Eat your salad after the meal to help you digest.

9. They care a lot about appearances (yours and their own). You can always tell the tourists, slobbing around in their shorts and flip-flops, baggy pants halfway down their backsides, baseball cap a la Luke Danes. For an Italian to dress like this would be to dishonor la bella figura. The way you dress and carry yourself indicates your social status, your background and your education level. An Italian may not have a lot of money to spend on clothes but the clothes they have will be fashionable, of good quality, clean and well-pressed (even if they have to wear the same thing every day). Anything less and they will be judged as a lowlife by all they meet. And so will you.

Looking good is very important.

Looking good is very important.

10. They appreciate food and they know where it comes from. I know. Duh. It’s not exactly a secret that Italians are into food. But the second part of that sentence is actually more interesting (and important) than the first. Most cities around the world are totally delinked from the rural roots of agriculture. For most people, food comes from supermarkets. This is only going to get worse with runaway urbanization — by 2020, an average of 70% of all people will live in cities. Urban growth is particularly affecting developing countries, where 50 years ago most people lived on farms. Losing our ties to the countryside has all sorts of implications, such as the demise of the smallholder farmer, loss of food traditions, over-dependence on highly processed, fatty processed foods with delightful spin-offs like obesity, malnutrition and related problems like cardiovascular disease, cancer and type 2 diabetes. This is happening all over the world, the Western Foodie’s love for the farmers’ market notwithstanding.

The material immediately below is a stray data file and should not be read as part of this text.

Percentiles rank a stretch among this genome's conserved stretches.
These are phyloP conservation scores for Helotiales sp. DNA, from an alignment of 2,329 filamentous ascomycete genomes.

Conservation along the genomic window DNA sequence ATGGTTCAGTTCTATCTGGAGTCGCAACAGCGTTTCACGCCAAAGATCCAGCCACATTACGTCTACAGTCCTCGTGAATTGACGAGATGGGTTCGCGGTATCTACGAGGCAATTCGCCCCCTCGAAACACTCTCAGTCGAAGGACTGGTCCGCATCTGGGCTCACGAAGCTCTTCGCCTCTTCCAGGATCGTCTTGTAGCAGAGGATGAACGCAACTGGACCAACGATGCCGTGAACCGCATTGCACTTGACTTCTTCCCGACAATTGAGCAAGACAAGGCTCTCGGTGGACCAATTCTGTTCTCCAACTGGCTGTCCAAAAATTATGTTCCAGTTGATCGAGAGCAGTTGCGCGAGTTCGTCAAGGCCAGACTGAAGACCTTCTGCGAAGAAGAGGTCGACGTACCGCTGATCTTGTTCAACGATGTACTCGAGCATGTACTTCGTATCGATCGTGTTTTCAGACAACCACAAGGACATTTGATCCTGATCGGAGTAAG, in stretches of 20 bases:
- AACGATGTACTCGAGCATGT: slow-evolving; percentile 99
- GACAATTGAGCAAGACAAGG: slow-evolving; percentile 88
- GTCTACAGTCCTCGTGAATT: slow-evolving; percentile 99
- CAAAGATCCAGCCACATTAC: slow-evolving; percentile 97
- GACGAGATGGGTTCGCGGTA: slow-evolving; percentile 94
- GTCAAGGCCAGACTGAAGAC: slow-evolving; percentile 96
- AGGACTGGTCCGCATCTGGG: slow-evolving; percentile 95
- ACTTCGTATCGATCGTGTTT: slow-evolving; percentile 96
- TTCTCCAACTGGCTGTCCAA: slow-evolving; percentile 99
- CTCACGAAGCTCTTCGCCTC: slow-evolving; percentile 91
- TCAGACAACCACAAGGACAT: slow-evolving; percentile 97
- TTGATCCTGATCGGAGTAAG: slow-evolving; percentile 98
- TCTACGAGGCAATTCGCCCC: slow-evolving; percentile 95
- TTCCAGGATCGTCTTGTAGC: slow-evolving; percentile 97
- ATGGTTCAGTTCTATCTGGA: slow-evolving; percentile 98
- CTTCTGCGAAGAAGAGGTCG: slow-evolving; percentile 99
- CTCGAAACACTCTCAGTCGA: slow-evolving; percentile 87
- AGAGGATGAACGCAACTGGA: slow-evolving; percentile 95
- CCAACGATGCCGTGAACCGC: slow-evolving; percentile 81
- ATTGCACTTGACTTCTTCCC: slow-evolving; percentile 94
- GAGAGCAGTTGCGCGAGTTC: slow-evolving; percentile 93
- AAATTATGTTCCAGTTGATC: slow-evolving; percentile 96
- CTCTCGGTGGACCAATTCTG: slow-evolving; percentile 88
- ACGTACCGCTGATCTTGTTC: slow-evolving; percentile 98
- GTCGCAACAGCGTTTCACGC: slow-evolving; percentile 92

Rome and many other Italian cities have a closer connection to the origins of its food than do many developing countries where agriculture remains the most important economic sector.

Rome and many other Italian cities have a closer connection to the origins of its food than do many developing countries where agriculture remains the most important economic sector.

But it is happening less quickly in Italy. In Rome, at any rate, there is almost a continuum between city and country. Drive a half hour in any direction and you are deep in agricultural country. And there are agricultural pockets all through the city. I used to live in an apartment in central Rome that backed up onto an archeological site that the government ran out of money to dig. So farmers came in and grazed their sheep there. Villa Pamphili is dotted with blackberry bushes and fig, lemon and orange trees and there are always oldies out there gathering wild greens and mushrooms in plastic shopping bags. Supermarkets only became a thing about a decade ago and there are still tons of fresh fruit and vegetable shops, about eight in my immediate neighborhood alone, not to mention a big farmers’ market up the road. I also count four butchers within a five-minute walk.

Are things changing here? Of course. There are fast food places everywhere (although quite a few MacDonalds have closed down in the past few years), supermarkets are supplanting a lot of the mom and pop groceries of yore and there are a lot more microwaveable options than there were five years ago. But most Italians still believe in the importance of a regular home-cooked family meal based on fresh ingredients. And as long as they understand and connect to the roots of the food they eat, that’s not likely to change completely.